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A Harmonic Connection of Body and Soul
Change Over Time
Richard M. Powers, February 24, 1921 – March 9, 1996
A Harmonic Connection of Body and SoulMyths and Symbols
by Marina Bonomi
[Editor's Note: At Marina's request we are reprinting one of her older columns for you this month. This column appeared in the April 2007 edition of EMG-Zine. Marina will be back with a new column next month!]
Last year, in my fourth and final column on heraldry (1), I promised that in a later issue I would suggest, for those of you wishing to have a personal emblem, a viable alternative to using a coat of arms connected to your family name (both improper and illegal if you aren't a direct descendant of the first bearer) or to having a coat of arms designed and registered (a difficult and generally expensive endeavor).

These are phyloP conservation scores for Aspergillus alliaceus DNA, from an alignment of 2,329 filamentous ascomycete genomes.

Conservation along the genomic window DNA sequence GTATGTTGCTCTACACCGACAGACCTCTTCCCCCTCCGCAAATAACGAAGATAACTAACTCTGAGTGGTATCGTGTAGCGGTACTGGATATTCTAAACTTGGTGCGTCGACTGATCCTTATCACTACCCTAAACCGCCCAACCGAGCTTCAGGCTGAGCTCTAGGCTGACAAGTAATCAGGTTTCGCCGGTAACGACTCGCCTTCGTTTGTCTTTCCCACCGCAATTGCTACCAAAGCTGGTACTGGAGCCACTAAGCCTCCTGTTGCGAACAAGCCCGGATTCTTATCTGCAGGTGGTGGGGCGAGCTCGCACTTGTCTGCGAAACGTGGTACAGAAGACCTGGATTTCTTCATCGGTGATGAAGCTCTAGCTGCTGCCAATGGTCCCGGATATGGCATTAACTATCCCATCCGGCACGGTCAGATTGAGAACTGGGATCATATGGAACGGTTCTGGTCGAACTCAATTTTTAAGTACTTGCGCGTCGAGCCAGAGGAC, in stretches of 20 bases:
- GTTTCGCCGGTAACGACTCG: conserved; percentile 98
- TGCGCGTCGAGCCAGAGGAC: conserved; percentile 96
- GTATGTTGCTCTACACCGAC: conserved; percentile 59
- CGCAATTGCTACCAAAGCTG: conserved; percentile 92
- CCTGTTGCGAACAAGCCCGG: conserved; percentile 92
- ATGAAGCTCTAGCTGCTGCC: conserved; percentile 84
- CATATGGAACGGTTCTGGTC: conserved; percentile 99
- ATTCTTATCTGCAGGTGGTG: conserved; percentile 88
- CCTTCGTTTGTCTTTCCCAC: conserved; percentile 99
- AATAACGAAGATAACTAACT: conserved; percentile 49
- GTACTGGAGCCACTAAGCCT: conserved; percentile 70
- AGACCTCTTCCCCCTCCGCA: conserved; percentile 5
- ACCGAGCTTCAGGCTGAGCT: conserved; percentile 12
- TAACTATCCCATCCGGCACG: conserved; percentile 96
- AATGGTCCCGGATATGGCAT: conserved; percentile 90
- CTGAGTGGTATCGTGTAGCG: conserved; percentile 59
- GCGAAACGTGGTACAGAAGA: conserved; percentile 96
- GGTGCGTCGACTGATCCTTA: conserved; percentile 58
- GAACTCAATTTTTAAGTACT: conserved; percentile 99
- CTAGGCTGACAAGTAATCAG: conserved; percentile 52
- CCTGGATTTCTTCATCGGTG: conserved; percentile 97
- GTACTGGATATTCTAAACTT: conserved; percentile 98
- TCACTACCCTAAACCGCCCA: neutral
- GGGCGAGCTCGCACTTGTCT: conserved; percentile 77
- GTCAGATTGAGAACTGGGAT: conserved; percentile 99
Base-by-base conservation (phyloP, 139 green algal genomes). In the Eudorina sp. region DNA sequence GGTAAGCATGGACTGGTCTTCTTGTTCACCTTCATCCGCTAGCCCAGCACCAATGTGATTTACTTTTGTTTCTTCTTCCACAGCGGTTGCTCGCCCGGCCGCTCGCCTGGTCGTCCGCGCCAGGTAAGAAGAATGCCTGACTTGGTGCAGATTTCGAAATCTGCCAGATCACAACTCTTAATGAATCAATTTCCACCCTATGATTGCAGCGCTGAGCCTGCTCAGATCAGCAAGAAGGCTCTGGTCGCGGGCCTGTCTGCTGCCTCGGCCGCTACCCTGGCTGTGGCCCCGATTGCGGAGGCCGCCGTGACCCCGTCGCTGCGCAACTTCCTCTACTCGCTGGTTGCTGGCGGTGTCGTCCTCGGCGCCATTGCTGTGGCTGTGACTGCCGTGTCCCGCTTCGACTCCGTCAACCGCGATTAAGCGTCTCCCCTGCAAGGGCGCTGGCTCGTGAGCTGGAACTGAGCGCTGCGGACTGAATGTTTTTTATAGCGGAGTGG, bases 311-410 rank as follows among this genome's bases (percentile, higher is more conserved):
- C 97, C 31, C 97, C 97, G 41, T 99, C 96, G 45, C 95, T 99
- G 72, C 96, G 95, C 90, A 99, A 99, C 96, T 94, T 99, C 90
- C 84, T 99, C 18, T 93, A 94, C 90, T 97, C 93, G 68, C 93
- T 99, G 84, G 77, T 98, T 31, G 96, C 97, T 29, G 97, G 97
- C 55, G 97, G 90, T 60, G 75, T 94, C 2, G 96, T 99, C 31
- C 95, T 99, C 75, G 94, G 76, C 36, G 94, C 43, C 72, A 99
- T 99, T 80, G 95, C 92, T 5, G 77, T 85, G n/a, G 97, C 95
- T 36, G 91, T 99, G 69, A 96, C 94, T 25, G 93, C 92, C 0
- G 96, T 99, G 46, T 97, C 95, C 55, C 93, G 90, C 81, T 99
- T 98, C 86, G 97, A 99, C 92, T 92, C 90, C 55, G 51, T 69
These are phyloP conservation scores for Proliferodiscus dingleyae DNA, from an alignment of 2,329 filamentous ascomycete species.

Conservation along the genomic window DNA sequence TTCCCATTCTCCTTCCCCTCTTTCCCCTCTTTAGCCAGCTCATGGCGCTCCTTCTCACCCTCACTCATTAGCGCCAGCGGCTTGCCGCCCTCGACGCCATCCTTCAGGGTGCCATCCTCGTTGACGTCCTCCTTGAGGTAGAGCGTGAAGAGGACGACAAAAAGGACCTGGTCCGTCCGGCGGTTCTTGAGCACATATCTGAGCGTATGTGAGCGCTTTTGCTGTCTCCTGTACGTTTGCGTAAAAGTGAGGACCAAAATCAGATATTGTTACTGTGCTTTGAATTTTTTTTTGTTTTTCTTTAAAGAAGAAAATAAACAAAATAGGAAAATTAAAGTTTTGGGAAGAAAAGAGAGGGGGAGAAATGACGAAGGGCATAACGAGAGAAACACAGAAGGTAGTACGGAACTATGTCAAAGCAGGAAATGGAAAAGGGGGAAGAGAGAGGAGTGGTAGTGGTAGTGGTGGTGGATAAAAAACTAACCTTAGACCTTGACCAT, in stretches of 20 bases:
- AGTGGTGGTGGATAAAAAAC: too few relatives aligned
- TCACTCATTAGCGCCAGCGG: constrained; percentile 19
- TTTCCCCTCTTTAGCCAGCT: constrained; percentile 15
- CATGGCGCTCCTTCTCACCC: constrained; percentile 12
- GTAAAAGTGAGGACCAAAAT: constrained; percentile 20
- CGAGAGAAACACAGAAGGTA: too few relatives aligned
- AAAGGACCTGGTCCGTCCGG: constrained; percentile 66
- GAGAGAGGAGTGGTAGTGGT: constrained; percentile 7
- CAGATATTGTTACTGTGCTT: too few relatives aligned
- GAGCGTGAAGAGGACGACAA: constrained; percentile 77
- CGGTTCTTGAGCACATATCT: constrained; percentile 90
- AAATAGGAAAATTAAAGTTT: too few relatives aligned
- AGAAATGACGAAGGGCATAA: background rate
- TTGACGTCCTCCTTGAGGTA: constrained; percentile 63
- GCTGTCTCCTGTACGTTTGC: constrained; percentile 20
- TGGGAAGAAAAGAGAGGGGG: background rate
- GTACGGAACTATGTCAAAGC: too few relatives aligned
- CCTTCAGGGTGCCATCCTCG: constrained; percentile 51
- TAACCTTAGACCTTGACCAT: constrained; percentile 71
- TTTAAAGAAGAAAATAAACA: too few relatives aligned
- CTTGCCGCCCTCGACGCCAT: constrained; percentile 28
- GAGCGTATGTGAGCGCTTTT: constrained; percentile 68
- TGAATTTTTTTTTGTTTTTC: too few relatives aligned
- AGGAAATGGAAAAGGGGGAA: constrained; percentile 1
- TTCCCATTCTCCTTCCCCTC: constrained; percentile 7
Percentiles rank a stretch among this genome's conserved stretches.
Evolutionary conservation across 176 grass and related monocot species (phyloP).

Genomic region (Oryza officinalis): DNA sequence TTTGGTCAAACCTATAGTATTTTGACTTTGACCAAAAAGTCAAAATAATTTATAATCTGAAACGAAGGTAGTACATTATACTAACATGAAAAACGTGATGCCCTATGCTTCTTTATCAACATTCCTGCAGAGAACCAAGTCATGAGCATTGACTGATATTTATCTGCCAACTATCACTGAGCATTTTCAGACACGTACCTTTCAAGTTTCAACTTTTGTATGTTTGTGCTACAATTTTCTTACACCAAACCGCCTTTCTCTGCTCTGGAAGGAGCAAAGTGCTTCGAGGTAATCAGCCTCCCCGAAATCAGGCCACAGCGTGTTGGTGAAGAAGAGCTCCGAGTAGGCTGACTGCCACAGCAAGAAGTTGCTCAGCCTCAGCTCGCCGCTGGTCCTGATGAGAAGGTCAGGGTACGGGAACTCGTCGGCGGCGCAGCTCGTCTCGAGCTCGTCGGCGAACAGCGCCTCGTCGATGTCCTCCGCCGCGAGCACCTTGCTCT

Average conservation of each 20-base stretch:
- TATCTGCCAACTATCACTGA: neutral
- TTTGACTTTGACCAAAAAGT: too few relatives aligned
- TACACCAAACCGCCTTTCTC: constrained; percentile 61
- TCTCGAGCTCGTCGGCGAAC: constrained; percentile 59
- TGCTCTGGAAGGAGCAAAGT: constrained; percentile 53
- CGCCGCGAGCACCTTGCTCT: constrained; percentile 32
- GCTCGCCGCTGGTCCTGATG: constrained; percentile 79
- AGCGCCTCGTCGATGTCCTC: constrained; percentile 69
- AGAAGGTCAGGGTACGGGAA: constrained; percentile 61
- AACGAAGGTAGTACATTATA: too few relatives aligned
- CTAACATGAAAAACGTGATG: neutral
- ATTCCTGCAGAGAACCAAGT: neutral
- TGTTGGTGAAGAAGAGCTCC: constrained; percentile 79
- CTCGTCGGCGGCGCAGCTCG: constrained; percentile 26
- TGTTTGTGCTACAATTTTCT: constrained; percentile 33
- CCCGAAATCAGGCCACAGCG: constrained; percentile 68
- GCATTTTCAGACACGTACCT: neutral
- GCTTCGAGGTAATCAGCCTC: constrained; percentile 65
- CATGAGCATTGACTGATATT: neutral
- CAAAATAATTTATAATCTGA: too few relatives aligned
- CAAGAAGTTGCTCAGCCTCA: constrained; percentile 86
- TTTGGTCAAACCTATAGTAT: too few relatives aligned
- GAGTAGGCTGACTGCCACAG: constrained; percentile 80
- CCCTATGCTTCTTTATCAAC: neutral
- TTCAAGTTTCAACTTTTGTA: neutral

In the Renaissance, heraldry was already a very complex field, vast and specialized. Besides, Coats of Arms were family-related, and the possibilities of greater personalization were next to nil. People began to look for something different, something simpler and very personal that when seen would tell the viewer that he was dealing with. For instance, Francesco Gonzaga, not just a generic Gonzaga scion, and at the same time let him know something specific about Francesco's personality. This was the origin of imprese (2).
An impresa is a personal emblem, chosen by the bearer for its meaning. It can be absolutely individual or shared by all or some members of a family. It is also temporary—during the course of one's life, as the bearer goes through different experiences he or she may bear many different imprese.